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Posts Tagged ‘Tracy Letts’

Last night I attended Cineworld’s secret screening.  I was delighted by the choice of Le Mans 66, not only did it proved to be a really enjoyable film, but also one I was really interested in. This is not a review of the film but does contain some plot details that may be considered SPOILERS. Le mans 66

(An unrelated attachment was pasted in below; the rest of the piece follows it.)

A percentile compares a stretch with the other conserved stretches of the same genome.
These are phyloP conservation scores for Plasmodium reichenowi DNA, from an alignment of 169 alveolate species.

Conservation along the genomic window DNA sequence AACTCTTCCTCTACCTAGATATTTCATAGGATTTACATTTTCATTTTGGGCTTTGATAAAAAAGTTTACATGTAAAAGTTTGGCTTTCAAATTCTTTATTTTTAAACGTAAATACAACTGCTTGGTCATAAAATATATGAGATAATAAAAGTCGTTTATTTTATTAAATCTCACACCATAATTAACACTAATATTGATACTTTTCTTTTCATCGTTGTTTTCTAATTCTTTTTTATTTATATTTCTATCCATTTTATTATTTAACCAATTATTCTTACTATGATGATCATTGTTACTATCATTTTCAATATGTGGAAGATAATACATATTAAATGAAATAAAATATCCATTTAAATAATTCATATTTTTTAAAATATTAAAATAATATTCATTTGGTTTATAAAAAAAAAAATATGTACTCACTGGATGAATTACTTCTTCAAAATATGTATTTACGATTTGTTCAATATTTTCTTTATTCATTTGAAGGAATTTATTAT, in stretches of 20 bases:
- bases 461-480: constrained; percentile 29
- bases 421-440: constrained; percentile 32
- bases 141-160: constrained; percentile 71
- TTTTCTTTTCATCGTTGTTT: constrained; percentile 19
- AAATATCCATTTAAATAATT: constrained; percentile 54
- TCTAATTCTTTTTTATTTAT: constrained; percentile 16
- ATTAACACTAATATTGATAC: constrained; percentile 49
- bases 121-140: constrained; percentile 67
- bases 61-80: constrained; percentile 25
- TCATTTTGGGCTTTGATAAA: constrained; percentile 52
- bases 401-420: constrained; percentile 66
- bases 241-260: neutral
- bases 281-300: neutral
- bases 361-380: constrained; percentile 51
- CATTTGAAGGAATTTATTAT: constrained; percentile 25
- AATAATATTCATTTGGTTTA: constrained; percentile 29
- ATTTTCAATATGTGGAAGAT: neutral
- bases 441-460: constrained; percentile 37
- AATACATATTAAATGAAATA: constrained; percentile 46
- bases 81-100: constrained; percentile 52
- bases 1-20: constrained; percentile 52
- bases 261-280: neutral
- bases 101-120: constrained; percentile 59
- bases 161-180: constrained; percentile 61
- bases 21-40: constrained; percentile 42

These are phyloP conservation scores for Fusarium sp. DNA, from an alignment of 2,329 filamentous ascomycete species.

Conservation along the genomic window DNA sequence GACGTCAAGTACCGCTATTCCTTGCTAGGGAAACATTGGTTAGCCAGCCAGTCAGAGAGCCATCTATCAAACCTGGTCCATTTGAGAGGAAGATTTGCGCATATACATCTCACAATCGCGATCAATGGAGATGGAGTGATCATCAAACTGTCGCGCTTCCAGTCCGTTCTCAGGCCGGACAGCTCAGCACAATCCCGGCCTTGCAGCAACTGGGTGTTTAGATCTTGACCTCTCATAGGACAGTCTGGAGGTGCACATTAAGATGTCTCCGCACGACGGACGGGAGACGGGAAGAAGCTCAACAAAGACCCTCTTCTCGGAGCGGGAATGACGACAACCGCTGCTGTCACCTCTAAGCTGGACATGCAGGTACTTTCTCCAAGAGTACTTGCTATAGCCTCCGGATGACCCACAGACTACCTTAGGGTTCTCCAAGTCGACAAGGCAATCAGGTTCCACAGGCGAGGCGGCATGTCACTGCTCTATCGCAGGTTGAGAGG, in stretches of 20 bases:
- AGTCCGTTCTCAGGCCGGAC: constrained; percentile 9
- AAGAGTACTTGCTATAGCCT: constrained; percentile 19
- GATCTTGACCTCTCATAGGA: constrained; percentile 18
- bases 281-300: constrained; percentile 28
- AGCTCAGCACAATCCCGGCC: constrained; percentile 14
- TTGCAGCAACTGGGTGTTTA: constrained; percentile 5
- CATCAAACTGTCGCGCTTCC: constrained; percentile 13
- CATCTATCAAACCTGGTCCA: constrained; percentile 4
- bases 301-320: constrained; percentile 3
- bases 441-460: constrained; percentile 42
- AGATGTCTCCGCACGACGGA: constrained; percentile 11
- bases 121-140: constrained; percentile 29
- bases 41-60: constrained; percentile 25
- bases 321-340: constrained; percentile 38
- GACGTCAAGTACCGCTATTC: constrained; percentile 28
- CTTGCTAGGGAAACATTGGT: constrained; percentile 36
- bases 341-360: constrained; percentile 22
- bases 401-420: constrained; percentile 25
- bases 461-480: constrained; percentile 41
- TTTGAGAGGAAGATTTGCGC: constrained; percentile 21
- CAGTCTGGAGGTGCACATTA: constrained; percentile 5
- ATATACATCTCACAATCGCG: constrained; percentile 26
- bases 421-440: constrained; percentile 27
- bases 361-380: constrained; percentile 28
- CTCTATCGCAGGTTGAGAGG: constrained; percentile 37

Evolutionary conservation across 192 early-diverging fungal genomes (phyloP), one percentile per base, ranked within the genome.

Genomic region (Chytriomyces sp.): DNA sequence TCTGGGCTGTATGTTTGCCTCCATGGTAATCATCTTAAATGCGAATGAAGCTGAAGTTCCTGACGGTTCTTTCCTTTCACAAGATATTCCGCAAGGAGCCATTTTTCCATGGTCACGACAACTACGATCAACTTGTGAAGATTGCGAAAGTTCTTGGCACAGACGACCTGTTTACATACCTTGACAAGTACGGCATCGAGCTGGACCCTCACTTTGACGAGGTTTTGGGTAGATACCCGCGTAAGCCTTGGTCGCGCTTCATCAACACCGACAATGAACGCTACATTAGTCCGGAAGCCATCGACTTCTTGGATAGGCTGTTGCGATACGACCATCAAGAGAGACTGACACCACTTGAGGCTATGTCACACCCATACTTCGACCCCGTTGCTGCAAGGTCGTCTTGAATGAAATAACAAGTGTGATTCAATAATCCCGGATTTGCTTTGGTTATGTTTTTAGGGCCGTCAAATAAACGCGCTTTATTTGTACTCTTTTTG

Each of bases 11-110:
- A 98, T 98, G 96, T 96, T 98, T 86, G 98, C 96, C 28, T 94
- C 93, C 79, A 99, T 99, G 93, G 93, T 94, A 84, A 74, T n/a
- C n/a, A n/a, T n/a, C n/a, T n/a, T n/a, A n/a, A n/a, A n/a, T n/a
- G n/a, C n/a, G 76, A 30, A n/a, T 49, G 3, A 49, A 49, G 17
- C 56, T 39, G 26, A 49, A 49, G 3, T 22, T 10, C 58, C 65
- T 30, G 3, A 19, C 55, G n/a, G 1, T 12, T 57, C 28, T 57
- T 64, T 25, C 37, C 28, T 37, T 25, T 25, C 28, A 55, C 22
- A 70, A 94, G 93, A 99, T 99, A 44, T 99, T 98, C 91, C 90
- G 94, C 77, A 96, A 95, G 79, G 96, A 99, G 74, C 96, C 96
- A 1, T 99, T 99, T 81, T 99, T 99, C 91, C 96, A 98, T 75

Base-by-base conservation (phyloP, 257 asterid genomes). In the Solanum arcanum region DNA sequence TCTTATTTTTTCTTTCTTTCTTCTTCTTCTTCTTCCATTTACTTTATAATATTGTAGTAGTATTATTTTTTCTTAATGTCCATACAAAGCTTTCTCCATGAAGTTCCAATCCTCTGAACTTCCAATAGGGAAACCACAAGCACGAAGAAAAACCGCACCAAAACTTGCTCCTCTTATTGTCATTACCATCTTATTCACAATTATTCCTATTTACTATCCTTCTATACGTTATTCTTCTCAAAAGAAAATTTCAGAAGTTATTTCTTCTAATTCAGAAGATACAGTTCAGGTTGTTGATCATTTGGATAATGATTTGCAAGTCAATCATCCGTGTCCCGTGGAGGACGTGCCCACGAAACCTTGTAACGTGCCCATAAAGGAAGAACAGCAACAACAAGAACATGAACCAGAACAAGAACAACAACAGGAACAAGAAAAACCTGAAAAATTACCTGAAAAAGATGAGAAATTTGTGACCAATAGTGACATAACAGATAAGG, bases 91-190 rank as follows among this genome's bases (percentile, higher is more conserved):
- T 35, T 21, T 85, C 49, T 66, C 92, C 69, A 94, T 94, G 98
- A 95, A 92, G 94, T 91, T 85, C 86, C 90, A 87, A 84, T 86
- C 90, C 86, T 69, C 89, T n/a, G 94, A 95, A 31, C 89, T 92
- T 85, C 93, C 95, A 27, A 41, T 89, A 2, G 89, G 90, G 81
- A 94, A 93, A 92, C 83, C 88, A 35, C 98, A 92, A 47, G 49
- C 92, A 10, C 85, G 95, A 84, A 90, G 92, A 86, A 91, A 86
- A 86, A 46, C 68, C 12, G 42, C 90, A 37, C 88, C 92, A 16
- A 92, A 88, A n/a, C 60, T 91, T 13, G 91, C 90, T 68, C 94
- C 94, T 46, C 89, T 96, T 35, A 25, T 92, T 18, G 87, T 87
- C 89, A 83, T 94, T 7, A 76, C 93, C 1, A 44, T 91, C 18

When I heard about Ford v Ferrari as it was originally billed (and is still called in other territories) I was excited. I had read about Carroll Shelby as a kid, and seen lot about him on TV.  The only driver to win Le Mans in a Aston Martin. A race he drove in against doctors orders knowing he could die at any time from a heart condition.  I’m pleased to report he survived the race, and lived for another 53 years until the age of 89, but that’s another story. He was the man responsible for the legendry AC Cobra, and the Shelby/Cobra versions of The Ford Mustang.  As this story tells, he was also the man behind Ford’s Le Man winning team, and the development of the GT40, the car that beat Ferrari.  A Le Mans Story only rivalled by the epic Bentley v Mercedes battle of 1930.